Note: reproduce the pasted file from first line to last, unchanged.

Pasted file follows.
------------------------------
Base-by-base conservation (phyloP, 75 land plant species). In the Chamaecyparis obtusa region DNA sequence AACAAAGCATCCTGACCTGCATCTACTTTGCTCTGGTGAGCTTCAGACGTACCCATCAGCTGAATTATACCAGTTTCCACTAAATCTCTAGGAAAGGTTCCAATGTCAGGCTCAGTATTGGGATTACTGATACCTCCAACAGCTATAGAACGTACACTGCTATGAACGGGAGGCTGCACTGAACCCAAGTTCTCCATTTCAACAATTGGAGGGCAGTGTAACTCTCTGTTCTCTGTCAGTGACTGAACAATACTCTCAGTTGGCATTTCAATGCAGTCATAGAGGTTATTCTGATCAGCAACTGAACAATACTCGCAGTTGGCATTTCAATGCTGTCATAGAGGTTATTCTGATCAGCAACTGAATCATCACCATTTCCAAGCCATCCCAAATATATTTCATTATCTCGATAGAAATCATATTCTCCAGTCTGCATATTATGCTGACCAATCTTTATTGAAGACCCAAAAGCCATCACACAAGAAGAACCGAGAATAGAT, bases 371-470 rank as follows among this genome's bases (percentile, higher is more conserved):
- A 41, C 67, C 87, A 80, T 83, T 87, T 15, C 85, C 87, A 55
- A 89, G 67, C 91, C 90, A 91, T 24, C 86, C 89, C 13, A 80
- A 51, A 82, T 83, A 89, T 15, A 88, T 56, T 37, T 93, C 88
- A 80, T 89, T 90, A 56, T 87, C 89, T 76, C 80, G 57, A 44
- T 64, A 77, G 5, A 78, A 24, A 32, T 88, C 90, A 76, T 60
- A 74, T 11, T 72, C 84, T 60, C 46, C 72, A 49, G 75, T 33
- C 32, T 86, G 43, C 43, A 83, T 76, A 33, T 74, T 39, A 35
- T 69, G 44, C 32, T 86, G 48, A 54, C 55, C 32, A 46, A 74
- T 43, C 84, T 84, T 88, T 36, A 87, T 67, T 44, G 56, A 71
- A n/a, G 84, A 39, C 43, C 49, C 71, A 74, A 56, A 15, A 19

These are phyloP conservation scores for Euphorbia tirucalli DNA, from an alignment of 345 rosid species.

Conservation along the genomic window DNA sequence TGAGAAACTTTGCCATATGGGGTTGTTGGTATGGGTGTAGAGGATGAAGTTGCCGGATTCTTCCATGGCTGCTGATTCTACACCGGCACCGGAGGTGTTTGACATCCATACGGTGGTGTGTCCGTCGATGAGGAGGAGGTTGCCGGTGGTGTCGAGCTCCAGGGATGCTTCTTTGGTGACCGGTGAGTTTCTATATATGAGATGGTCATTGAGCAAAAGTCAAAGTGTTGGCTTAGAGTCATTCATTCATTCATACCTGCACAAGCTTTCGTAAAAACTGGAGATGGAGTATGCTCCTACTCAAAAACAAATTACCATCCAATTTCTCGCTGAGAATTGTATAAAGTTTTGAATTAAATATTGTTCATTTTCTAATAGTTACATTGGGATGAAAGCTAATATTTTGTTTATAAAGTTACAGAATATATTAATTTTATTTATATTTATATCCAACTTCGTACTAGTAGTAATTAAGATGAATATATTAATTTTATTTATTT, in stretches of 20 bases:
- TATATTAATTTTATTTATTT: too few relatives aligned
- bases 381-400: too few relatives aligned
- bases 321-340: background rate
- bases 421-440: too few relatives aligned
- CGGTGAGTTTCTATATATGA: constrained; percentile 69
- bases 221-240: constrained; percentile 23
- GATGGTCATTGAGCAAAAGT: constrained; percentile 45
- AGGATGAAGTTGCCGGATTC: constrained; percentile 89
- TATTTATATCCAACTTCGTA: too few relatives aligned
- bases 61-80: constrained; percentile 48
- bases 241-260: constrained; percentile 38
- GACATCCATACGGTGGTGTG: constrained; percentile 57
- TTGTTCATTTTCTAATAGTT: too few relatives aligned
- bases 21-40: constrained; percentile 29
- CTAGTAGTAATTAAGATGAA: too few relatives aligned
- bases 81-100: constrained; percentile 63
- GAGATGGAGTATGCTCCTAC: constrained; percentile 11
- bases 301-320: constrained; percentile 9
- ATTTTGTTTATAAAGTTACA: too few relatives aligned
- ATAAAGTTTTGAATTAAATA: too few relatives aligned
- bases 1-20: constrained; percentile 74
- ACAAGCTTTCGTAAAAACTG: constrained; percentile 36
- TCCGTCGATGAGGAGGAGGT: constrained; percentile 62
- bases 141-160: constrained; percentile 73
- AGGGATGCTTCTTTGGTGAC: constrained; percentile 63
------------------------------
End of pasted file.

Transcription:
Base-by-base conservation (phyloP, 75 land plant species). In the Chamaecyparis obtusa region DNA sequence AACAAAGCATCCTGACCTGCATCTACTTTGCTCTGGTGAGCTTCAGACGTACCCATCAGCTGAATTATACCAGTTTCCACTAAATCTCTAGGAAAGGTTCCAATGTCAGGCTCAGTATTGGGATTACTGATACCTCCAACAGCTATAGAACGTACACTGCTATGAACGGGAGGCTGCACTGAACCCAAGTTCTCCATTTCAACAATTGGAGGGCAGTGTAACTCTCTGTTCTCTGTCAGTGACTGAACAATACTCTCAGTTGGCATTTCAATGCAGTCATAGAGGTTATTCTGATCAGCAACTGAACAATACTCGCAGTTGGCATTTCAATGCTGTCATAGAGGTTATTCTGATCAGCAACTGAATCATCACCATTTCCAAGCCATCCCAAATATATTTCATTATCTCGATAGAAATCATATTCTCCAGTCTGCATATTATGCTGACCAATCTTTATTGAAGACCCAAAAGCCATCACACAAGAAGAACCGAGAATAGAT, bases 371-470 rank as follows among this genome's bases (percentile, higher is more conserved):
- A 41, C 67, C 87, A 80, T 83, T 87, T 15, C 85, C 87, A 55
- A 89, G 67, C 91, C 90, A 91, T 24, C 86, C 89, C 13, A 80
- A 51, A 82, T 83, A 89, T 15, A 88, T 56, T 37, T 93, C 88
- A 80, T 89, T 90, A 56, T 87, C 89, T 76, C 80, G 57, A 44
- T 64, A 77, G 5, A 78, A 24, A 32, T 88, C 90, A 76, T 60
- A 74, T 11, T 72, C 84, T 60, C 46, C 72, A 49, G 75, T 33
- C 32, T 86, G 43, C 43, A 83, T 76, A 33, T 74, T 39, A 35
- T 69, G 44, C 32, T 86, G 48, A 54, C 55, C 32, A 46, A 74
- T 43, C 84, T 84, T 88, T 36, A 87, T 67, T 44, G 56, A 71
- A n/a, G 84, A 39, C 43, C 49, C 71, A 74, A 56, A 15, A 19

These are phyloP conservation scores for Euphorbia tirucalli DNA, from an alignment of 345 rosid species.

Conservation along the genomic window DNA sequence TGAGAAACTTTGCCATATGGGGTTGTTGGTATGGGTGTAGAGGATGAAGTTGCCGGATTCTTCCATGGCTGCTGATTCTACACCGGCACCGGAGGTGTTTGACATCCATACGGTGGTGTGTCCGTCGATGAGGAGGAGGTTGCCGGTGGTGTCGAGCTCCAGGGATGCTTCTTTGGTGACCGGTGAGTTTCTATATATGAGATGGTCATTGAGCAAAAGTCAAAGTGTTGGCTTAGAGTCATTCATTCATTCATACCTGCACAAGCTTTCGTAAAAACTGGAGATGGAGTATGCTCCTACTCAAAAACAAATTACCATCCAATTTCTCGCTGAGAATTGTATAAAGTTTTGAATTAAATATTGTTCATTTTCTAATAGTTACATTGGGATGAAAGCTAATATTTTGTTTATAAAGTTACAGAATATATTAATTTTATTTATATTTATATCCAACTTCGTACTAGTAGTAATTAAGATGAATATATTAATTTTATTTATTT, in stretches of 20 bases:
- TATATTAATTTTATTTATTT: too few relatives aligned
- bases 381-400: too few relatives aligned
- bases 321-340: background rate
- bases 421-440: too few relatives aligned
- CGGTGAGTTTCTATATATGA: constrained; percentile 69
- bases 221-240: constrained; percentile 23
- GATGGTCATTGAGCAAAAGT: constrained; percentile 45
- AGGATGAAGTTGCCGGATTC: constrained; percentile 89
- TATTTATATCCAACTTCGTA: too few relatives aligned
- bases 61-80: constrained; percentile 48
- bases 241-260: constrained; percentile 38
- GACATCCATACGGTGGTGTG: constrained; percentile 57
- TTGTTCATTTTCTAATAGTT: too few relatives aligned
- bases 21-40: constrained; percentile 29
- CTAGTAGTAATTAAGATGAA: too few relatives aligned
- bases 81-100: constrained; percentile 63
- GAGATGGAGTATGCTCCTAC: constrained; percentile 11
- bases 301-320: constrained; percentile 9
- ATTTTGTTTATAAAGTTACA: too few relatives aligned
- ATAAAGTTTTGAATTAAATA: too few relatives aligned
- bases 1-20: constrained; percentile 74
- ACAAGCTTTCGTAAAAACTG: constrained; percentile 36
- TCCGTCGATGAGGAGGAGGT: constrained; percentile 62
- bases 141-160: constrained; percentile 73
- AGGGATGCTTCTTTGGTGAC: constrained; percentile 63